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House-of-Good-and-EvilIt’s difficult to forget the past, but that’s what Maggie Conley (Rachel Marie Lewis) and her husband, Chris (Christian Oliver), are trying to do in director David Mun’s feature debut, House of Good and Evil. Maggie and Chris have a particularly haunting past to put behind them, one that includes verbal arguments, physical abuse, and the devastating loss of their unborn child. Intent on starting life anew, Chris and Maggie move out of their apartment in Baltimore and head deep into the Virginia woods to live in a rustic, white clapboard duplex.

The Andersons, an elderly husband and wife living in the other half of the duplex, will be their only neighbors for miles before they move out in a month’s time. Before they can even finish unpacking, though, Maggie realizes the isolated, possibly haunted house actually enables Chris’s hostile nature, putting her sanity and very life in jeopardy.

Creating scares through creepy parallels between the Conleys and the Andersons, muffled suggestive noises heard through the walls, and an ominous blue door reminiscent of Apartment 5’s door in Rob Zombie’s The Lords of Salem (2012), House of Good and Evil is a pure psychological horror effort. Working off a script by Blu de Golyer, Mun uses old-school methods to create an increasingly uneasy atmosphere that builds to a hot-blooded climax. For the most part, Mun bypasses CGI-based shocks for the more enduring scares that chilling dialogue and a beautiful but haunting shooting location provide. “Conley Manor,” as Chris dubs the duplex, becomes its own character in the film, squishing Maggie’s psyche with its stark white walls and taunting her with its lack of phone lines and good cell phone service. Showing off its staggering height in exterior long shots, the house reminded me of the Lutz home in The Amityville Horror (1979).

Not to be overshadowed by her environment is the lead actress of the film. Lewis does a fantastic job portraying Maggie’s vast and varied emotional states. On the fence between forgiveness and hatred, part of Maggie wants to forgive her husband and live happily ever after, but a bigger part of her worries his violent past isn’t content to stay buried. The mysterious disappearance of her cell phone charger and Chris’s return to drinking only amplify Maggie’s unease. Lewis is believable as a woman whose mental health is suffering from having walked this fine line of emotions for too long. She makes Maggie accessible to viewers as a heroine worthy of our worries.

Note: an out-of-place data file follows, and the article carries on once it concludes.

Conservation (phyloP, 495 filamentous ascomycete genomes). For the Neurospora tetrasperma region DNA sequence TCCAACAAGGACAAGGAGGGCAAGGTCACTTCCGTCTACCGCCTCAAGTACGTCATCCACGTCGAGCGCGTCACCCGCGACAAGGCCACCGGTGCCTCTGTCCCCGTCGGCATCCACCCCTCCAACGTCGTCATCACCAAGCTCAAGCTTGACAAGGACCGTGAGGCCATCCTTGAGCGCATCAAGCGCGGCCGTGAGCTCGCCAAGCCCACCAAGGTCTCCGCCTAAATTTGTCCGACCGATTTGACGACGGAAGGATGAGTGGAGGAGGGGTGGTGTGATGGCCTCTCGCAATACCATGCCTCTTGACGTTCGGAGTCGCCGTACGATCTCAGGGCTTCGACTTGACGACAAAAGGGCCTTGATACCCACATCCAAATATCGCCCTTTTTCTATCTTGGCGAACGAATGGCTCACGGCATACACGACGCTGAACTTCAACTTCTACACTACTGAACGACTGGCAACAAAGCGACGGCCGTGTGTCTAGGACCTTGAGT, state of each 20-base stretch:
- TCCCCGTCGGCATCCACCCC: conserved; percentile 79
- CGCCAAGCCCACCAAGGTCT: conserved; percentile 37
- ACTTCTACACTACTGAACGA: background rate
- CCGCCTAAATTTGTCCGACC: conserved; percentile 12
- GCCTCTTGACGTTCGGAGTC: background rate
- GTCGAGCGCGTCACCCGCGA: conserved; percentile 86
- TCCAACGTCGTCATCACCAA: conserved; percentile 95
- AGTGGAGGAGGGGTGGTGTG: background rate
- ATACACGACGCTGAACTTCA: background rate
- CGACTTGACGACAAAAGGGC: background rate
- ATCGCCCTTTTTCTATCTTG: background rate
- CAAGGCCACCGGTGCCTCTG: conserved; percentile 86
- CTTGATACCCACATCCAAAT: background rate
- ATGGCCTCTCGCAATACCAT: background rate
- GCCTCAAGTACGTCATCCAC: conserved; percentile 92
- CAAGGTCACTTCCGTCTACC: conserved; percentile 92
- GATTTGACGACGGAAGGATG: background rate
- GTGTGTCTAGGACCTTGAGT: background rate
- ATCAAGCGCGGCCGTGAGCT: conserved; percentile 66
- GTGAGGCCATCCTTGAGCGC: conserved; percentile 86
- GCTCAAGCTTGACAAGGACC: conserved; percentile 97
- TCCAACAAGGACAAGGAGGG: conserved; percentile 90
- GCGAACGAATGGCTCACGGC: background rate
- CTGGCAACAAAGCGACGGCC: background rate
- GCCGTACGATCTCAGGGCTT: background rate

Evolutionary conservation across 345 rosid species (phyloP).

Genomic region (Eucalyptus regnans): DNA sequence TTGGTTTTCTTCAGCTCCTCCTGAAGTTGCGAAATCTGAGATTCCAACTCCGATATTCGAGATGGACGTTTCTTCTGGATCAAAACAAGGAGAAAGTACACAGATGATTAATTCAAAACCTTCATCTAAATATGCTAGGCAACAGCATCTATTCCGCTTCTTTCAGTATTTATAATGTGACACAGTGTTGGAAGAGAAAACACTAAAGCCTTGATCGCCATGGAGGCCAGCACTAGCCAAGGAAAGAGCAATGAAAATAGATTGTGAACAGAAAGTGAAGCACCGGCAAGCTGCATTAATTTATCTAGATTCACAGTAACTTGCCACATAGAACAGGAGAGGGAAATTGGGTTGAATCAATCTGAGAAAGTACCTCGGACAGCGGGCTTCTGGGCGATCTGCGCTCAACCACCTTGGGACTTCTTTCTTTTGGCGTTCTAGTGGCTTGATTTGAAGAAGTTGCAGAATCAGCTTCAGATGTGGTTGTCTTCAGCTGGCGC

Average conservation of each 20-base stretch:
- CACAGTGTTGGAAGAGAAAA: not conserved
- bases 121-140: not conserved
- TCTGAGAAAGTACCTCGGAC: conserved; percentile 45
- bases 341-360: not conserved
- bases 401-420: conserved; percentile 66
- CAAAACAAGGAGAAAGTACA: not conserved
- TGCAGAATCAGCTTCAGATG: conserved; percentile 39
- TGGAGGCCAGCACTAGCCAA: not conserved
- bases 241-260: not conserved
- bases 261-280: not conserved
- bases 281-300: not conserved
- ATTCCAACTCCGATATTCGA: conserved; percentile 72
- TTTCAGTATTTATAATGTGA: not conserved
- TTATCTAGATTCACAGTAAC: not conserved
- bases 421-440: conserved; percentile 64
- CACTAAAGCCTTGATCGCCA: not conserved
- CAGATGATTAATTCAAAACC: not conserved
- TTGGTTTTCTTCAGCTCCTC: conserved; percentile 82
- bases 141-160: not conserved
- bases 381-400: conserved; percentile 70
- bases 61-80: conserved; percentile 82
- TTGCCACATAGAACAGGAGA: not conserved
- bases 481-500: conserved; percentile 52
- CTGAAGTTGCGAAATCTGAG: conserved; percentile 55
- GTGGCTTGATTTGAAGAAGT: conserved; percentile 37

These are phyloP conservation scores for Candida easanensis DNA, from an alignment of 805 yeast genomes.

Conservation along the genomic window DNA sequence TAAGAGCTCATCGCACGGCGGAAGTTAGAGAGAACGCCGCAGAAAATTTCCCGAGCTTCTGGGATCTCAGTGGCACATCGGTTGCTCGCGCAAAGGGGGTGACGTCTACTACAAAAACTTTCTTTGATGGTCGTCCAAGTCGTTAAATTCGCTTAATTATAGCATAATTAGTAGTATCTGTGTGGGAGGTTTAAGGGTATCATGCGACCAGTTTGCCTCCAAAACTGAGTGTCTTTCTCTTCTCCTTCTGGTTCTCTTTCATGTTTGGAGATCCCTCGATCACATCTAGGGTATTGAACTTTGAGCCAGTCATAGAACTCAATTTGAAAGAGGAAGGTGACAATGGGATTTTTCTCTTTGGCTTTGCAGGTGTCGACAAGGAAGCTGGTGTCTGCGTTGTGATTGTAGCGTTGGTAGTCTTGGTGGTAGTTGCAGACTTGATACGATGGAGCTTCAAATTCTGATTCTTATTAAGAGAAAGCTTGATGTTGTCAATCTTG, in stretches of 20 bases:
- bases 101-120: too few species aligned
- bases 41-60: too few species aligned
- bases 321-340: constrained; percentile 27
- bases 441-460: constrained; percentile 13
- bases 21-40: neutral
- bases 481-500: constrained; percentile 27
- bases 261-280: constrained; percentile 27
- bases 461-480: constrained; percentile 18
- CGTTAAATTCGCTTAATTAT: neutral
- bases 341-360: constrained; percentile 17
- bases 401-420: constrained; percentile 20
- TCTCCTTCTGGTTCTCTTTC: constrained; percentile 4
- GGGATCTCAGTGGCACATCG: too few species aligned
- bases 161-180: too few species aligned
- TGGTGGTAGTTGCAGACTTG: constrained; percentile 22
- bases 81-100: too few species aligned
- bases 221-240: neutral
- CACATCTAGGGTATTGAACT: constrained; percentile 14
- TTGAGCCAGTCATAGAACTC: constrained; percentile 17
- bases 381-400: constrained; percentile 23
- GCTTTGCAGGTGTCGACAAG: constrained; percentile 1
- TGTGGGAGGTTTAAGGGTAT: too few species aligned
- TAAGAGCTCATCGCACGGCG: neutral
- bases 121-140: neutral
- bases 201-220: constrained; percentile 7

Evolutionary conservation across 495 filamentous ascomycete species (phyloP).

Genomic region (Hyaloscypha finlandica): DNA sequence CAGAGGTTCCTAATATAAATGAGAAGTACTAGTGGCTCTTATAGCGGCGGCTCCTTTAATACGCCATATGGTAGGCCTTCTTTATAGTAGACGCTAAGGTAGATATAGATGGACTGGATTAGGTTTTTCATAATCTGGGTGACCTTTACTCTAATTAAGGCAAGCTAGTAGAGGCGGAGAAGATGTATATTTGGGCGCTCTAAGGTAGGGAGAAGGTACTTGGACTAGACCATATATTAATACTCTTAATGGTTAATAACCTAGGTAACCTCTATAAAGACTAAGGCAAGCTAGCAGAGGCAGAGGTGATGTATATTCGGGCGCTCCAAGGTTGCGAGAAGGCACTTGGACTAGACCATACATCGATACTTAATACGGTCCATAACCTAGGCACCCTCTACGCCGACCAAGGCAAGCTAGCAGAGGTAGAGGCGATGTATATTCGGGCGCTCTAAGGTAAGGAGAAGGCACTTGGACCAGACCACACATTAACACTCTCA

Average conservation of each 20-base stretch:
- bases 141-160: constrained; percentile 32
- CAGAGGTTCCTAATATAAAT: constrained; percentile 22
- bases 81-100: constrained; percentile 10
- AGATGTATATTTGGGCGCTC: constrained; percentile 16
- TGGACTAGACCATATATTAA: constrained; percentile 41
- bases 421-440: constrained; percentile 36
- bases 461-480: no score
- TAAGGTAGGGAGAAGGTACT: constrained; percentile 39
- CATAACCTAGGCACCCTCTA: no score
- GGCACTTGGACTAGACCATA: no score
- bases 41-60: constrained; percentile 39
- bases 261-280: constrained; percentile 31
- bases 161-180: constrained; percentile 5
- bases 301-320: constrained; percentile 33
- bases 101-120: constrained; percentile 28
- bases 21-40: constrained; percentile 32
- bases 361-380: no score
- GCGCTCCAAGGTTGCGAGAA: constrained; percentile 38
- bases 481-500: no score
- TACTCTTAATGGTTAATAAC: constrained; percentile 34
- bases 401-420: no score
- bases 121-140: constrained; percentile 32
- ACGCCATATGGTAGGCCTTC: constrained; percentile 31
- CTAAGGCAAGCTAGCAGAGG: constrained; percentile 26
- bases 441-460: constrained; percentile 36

Bringing a threatening presence to every scene he’s in, Christian Oliver effectively blends his hot temper with the house’s secluded locale to make a claustrophobic concoction. Most of the time he’s able to mask his violent underbelly just enough to make you wonder if Maggie perceives him as worse than he actually is. But with his occasional outbursts and increasingly suspicious departures from the home, Oliver maintains a villainous edge to Chris that gives the character and the story another sinister dimension. I didn’t even think Maggie over-exaggerated when she kept an axe near her side for protection.

The film has a nice viewing pace, as screenwriter de Golyer’s script expertly switches between fast-paced scares and slower-paced character development. Some of the quieter moments were my favorites, such as when Maggie spends time with her elderly neighbor, Mrs. Anderson, played by Marietta Marich, whom horror hounds will recognize as Luda Mae Hewitt from The Texas Chainsaw Massacre (2003) and The Texas Chainsaw Massacre: The Beginning (2006). Chatting over tea and walking along the wooded trails, Marich as Mrs. Anderson is spellbinding. “They’re all monsters, Maggie,” she says of their husbands, “The only difference is they’re in your bed instead of under it.”

Mun’s crafty work behind the camera, combined with his game cast and authentically spooky shooting locations, make House of Good and Evil worth checking out if you like psychological horror, haunted house thrillers, and even romantic dramas with a supernatural slant. I would have welcomed a less-rushed and bit more explanatory finale, but the journey up to the end was more than memorable enough to leave me feeling satisfied… and deeply unsettled!

Movie Score: 3.5/5

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